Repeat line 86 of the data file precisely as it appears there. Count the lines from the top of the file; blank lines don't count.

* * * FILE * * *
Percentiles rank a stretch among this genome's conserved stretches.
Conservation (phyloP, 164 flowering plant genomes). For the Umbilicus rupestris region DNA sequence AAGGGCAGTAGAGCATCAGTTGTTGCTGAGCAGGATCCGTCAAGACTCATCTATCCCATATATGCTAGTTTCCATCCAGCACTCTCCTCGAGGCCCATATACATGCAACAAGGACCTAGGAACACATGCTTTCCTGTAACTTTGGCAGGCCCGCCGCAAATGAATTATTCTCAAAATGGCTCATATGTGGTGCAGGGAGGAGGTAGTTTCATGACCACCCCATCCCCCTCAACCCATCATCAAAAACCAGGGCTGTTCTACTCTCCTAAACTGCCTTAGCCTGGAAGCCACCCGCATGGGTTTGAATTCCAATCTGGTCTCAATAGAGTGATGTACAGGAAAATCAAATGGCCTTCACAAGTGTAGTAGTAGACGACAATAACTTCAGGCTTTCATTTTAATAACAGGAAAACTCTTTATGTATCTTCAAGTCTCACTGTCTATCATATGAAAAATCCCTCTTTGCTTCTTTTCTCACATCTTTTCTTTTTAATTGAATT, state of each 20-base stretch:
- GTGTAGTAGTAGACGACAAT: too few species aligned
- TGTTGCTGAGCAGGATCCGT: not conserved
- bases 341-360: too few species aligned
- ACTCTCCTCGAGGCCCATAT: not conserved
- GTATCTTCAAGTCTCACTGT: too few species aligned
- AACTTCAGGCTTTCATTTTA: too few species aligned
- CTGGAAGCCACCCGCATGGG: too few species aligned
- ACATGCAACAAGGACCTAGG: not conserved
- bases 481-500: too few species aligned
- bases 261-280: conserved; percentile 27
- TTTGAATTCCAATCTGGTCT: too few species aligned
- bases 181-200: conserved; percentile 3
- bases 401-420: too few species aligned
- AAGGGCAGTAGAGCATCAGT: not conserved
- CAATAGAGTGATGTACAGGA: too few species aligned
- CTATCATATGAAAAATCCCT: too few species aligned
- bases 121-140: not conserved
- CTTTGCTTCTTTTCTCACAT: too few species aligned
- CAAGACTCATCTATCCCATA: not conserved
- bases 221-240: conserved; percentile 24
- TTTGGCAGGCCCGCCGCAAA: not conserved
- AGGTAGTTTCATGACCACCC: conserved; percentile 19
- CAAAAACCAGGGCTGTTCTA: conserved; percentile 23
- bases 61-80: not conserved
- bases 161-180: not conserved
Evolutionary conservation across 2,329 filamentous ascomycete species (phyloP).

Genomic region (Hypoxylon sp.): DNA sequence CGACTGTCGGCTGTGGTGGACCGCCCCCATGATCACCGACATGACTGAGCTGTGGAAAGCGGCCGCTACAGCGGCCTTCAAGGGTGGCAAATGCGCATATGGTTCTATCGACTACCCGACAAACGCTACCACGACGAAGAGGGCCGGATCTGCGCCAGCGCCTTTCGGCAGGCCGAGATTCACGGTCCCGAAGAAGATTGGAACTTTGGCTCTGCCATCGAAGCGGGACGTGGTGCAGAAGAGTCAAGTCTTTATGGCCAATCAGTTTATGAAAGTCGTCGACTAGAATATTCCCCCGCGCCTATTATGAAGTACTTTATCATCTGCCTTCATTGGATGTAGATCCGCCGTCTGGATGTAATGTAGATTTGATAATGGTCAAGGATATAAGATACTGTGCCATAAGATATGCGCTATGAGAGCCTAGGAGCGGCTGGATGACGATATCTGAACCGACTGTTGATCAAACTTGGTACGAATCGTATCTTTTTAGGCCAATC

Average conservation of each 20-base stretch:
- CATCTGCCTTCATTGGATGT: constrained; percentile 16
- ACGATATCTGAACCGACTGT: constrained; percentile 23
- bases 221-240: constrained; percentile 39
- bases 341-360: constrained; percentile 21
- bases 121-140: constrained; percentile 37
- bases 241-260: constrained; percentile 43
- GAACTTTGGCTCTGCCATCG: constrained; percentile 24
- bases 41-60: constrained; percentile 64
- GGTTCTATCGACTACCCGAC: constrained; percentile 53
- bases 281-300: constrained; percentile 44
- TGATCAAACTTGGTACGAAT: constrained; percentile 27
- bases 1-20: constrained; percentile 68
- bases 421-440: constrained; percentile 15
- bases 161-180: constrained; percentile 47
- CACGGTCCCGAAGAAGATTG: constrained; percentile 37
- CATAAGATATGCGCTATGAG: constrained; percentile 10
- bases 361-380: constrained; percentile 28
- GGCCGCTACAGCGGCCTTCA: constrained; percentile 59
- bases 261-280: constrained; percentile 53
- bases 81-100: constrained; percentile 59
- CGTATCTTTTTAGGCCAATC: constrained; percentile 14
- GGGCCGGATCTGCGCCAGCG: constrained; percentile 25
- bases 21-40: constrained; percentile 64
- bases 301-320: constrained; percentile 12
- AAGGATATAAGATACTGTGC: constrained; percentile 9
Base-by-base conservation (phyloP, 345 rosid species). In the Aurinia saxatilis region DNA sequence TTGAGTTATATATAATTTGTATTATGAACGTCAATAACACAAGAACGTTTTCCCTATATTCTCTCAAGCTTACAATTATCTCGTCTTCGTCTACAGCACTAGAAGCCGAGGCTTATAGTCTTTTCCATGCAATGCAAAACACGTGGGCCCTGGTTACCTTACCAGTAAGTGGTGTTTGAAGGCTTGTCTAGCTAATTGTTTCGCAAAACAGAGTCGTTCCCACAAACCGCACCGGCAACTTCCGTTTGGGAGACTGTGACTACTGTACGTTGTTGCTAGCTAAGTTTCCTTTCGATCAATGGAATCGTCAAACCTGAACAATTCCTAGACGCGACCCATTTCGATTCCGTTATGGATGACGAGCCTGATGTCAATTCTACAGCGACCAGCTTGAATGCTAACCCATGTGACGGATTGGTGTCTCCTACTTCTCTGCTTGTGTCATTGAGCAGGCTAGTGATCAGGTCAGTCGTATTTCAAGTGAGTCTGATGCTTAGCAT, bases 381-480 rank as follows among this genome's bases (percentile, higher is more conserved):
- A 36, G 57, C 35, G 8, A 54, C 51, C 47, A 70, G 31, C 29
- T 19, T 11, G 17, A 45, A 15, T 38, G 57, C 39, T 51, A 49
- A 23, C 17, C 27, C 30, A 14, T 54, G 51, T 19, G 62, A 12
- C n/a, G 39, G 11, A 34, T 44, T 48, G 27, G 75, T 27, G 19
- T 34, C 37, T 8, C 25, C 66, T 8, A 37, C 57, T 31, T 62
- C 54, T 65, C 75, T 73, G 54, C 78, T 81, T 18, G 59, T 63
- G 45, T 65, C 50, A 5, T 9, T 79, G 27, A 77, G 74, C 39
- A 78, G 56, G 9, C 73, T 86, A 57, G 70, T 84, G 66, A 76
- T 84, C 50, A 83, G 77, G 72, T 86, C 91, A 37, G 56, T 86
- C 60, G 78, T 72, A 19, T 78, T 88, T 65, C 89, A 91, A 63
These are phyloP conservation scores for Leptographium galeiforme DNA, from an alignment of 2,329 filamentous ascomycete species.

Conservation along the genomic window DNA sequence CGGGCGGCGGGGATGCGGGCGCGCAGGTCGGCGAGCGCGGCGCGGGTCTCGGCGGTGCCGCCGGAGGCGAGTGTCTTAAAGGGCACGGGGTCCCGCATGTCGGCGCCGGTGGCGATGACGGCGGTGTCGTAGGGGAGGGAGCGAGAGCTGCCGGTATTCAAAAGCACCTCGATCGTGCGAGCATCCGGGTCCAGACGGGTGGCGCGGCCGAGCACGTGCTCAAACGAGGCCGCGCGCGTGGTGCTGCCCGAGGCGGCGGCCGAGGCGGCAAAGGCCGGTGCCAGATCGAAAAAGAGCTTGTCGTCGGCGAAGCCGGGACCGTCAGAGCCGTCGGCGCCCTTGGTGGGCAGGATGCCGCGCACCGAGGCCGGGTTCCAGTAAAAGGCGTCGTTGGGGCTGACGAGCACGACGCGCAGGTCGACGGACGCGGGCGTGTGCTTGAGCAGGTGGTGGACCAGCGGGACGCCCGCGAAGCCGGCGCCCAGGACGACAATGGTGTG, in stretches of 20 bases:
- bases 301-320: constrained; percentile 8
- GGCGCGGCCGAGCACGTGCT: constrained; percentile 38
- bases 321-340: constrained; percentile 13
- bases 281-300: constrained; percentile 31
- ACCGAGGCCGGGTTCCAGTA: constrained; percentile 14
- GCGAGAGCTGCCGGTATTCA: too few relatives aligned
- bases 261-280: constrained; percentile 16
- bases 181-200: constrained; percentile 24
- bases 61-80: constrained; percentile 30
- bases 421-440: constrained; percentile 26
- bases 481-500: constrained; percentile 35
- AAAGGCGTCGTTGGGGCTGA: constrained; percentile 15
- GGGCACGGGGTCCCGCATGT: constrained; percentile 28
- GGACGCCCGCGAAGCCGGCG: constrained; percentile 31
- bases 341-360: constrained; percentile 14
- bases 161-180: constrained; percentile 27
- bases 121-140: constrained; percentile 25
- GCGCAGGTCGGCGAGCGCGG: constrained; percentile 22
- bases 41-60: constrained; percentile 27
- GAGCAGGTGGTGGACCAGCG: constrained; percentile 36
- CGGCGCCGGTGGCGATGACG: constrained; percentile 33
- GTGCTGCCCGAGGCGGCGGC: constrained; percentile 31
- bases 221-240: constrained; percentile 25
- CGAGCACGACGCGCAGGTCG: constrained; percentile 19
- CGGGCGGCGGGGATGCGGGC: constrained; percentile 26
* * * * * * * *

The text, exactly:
- GCGCAGGTCGGCGAGCGCGG: constrained; percentile 22